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Building the Future: Vaughan Gething or Jeremy Miles?

By George Thomas
20 February 2024
Public Affairs

With Welsh Labour set to announce its new Leader next month, Wales will have only its fifth First Minister since powers were devolved to Cardiff Bay over twenty years ago. 

The two men – yes, we will have another man – looking to become the next Leader are: Vaughan Gething and Jeremy Miles. 

As a north Walian it is somewhat irritating that yet again, we’ll have a leader from the south of the country. However, the intricacies of tackling the north-south divide is a topic for another article. The purpose of this article is to discuss what a Gething or a Miles leadership would mean for the built environment in Wales. 

It may not come as a surprise to hear that both candidates have a golden thread of green growth throughout their respective manifestos. Gething has promised to put green job creation at the heart of protecting Wales’ future. Similarly, Miles has committed to setting up a ‘Good Green Growth economic stimulus package’. 

The years ahead should, therefore, be a productive period for energy infrastructure projects in Wales. The leadership hopefuls have promised to utilise Wales’ inherent coastal advantages, committing to invest heavily in tidal and offshore wind projects. Miles goes a step further, stating that he wants to see Wales host the new global industry for floating wind. Miles also suggests he would look to extend community shareholding in renewable energy projects. 

Both candidates highlighted the need for grid improvements, something which I know will come as welcome news to businesses across Wales, particularly in my northeast region where limited grid access is impeding economic progress. Notably absent from each manifesto was any mention of nuclear energy. The potential collaboration between a Miles or Gething premiership and the UK Government becomes particularly intriguing in light of recent reports suggesting that the state-owned Great British Nuclear is in talks with Hitachi to acquire the nuclear site at Wylfa.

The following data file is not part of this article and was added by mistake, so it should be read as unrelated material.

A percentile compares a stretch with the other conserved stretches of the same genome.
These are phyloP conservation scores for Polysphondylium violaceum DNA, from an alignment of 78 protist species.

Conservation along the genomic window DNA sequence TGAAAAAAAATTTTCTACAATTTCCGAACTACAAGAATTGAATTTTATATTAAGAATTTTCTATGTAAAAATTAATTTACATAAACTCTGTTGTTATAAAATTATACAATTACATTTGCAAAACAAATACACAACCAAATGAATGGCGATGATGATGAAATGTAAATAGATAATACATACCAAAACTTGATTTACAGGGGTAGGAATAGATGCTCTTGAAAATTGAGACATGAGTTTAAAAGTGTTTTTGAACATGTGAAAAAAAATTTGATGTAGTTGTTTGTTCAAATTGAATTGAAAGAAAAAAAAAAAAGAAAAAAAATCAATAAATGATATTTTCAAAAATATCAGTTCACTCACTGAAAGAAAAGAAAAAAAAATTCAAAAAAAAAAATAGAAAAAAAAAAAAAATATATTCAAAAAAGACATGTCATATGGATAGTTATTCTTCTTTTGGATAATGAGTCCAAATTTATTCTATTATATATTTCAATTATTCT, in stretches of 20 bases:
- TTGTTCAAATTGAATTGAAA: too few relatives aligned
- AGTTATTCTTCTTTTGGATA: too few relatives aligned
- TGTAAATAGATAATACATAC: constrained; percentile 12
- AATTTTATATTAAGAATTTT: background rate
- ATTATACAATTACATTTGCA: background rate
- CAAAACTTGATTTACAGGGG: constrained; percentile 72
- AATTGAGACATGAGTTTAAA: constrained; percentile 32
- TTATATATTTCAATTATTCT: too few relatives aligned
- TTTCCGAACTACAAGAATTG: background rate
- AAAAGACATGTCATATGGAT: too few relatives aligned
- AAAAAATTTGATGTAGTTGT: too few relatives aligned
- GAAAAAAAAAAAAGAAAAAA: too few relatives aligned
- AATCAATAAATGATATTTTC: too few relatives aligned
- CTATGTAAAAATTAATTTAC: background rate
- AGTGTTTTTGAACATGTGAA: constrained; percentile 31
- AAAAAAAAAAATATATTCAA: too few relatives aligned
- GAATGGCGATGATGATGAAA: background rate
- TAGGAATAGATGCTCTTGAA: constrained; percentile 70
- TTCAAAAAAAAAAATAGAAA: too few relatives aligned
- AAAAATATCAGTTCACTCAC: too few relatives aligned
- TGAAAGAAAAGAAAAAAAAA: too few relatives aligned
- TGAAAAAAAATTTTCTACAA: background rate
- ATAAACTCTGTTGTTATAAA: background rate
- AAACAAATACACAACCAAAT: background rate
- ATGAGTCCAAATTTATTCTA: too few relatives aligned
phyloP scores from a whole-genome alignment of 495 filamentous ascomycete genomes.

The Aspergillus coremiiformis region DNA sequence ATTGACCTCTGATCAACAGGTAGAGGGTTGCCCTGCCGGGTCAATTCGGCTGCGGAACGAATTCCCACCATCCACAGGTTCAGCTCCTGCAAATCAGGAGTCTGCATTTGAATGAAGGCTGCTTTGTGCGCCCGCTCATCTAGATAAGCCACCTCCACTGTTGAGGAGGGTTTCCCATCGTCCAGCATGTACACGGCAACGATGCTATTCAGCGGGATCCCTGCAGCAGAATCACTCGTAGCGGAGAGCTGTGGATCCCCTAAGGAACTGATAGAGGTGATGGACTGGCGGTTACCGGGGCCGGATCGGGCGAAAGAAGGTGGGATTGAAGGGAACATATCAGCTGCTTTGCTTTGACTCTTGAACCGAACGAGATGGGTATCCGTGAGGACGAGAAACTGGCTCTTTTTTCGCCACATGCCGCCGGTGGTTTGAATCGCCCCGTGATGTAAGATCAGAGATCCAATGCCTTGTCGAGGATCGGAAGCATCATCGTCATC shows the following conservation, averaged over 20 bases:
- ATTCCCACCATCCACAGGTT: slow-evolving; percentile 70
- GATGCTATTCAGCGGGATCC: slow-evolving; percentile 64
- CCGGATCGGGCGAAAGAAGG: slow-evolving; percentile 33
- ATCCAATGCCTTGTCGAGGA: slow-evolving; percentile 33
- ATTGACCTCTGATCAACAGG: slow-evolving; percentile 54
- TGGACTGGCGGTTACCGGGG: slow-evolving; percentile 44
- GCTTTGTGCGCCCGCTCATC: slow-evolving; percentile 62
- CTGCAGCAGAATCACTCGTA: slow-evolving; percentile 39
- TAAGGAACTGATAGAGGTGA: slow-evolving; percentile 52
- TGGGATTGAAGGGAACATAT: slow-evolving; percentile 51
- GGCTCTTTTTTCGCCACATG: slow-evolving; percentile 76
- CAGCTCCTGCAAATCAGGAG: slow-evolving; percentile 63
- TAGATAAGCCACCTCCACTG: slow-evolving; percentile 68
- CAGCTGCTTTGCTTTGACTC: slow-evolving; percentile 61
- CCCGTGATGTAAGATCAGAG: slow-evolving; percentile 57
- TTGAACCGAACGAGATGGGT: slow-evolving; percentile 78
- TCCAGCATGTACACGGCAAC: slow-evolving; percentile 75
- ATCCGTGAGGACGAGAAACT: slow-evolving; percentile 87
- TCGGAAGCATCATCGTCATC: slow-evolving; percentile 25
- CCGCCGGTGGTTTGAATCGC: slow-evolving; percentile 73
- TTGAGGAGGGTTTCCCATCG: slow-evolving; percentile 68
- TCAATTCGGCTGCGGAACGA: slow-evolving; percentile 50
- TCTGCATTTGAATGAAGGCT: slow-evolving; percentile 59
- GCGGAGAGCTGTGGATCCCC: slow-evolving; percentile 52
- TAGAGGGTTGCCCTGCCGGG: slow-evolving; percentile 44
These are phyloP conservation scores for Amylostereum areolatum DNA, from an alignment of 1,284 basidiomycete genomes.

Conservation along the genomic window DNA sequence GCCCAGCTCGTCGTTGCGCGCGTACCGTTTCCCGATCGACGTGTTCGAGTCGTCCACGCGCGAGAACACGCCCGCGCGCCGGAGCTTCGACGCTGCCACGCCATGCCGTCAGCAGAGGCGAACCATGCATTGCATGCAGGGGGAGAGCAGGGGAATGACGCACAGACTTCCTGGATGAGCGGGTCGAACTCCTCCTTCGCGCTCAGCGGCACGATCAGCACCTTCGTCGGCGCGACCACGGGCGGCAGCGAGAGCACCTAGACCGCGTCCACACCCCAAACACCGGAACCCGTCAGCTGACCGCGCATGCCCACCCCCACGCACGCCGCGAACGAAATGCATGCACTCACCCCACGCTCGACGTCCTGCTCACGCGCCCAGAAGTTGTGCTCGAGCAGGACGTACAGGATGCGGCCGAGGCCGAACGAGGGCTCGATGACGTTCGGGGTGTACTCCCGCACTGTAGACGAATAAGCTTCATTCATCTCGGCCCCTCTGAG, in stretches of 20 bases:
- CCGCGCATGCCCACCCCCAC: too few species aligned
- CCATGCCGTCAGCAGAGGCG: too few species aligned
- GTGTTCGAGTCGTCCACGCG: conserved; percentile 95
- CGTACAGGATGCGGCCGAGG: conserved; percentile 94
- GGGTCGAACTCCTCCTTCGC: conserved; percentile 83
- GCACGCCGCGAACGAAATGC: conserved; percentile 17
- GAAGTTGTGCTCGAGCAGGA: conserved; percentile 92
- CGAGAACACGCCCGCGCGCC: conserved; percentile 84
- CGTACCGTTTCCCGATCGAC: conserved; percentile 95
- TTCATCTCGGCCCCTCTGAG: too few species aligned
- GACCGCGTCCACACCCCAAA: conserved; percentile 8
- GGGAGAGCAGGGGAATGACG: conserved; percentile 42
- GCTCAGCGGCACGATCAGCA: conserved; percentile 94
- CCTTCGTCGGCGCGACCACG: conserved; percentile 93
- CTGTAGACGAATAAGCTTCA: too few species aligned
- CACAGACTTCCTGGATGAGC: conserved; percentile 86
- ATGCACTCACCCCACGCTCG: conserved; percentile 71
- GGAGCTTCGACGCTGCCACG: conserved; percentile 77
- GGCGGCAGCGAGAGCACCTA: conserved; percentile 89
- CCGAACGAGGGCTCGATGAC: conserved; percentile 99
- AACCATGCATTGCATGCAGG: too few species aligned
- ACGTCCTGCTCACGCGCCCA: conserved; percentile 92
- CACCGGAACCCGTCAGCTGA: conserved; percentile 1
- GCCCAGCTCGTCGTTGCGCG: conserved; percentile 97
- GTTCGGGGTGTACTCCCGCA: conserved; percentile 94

Encouragingly, both candidates have recognised the need for planning reform to ensure major infrastructure projects can be delivered efficiently. Gething has promised ‘bold and systemic’ reforms to the planning system in Wales, whereas Miles stressed the need to build up capacity in planning departments and to introduce pattern books for faster approvals. 

Planning reform to tackle the housing crisis is also on their agendas. Miles again highlighted the need to increase local planning capacity and advocates for pre-approved building designs on land allocated for housing. Gething has promised an Affordable Homes Taskforce to help tackle the planning backlog by fast-tracking major developments. 

Neither candidate has committed themselves to a target for general housing delivery. Both instead simply stress the need to focus on social housing delivery above all other tenures. While there are some distinctions between their housing policies – Miles prioritises cooperative housing and advocates exploring a Rent-to-Own scheme, whereas Gething emphasises building near town centres and ensuring all homes have gigabit internet connections – generally, there is a clear alignment in policy. 

There is no mention in either manifesto of reversing the decision to scrap all major road building projects; only the M4 corridor seems to be in line for improvements. Instead, both candidates stress the need to improve public transport, both promising to re-regulate bus services so that towns can be properly connected by an integrated public transport system.  

Vaughan Gething has pledged to grant the Minister for North Wales additional powers, including the establishment of an office in north Wales. It will be intriguing to see how this office engages with a business community that has felt somewhat neglected in recent years. While Miles stops short of making a similar commitment, businesses in northeast Wales will find encouragement in his promise to support deeper cross-border economic cooperation, with a specific mention of the Mersey-Dee Alliance. 

Overall, I am pleased to see a shared commitment to planning reform, reflecting a genuine impetus from each candidate to expedite a process hindering large-scale development and, consequently, the country's economic advancement. Although I would have liked to have seen a bold housing delivery target, the substantial policy alignment does provide the sector with a commendable level of certainty. Alongside what appears to be a sincere intention to collaborate with the business community, these factors suggest abundant opportunities for those involved in the built environment in Wales.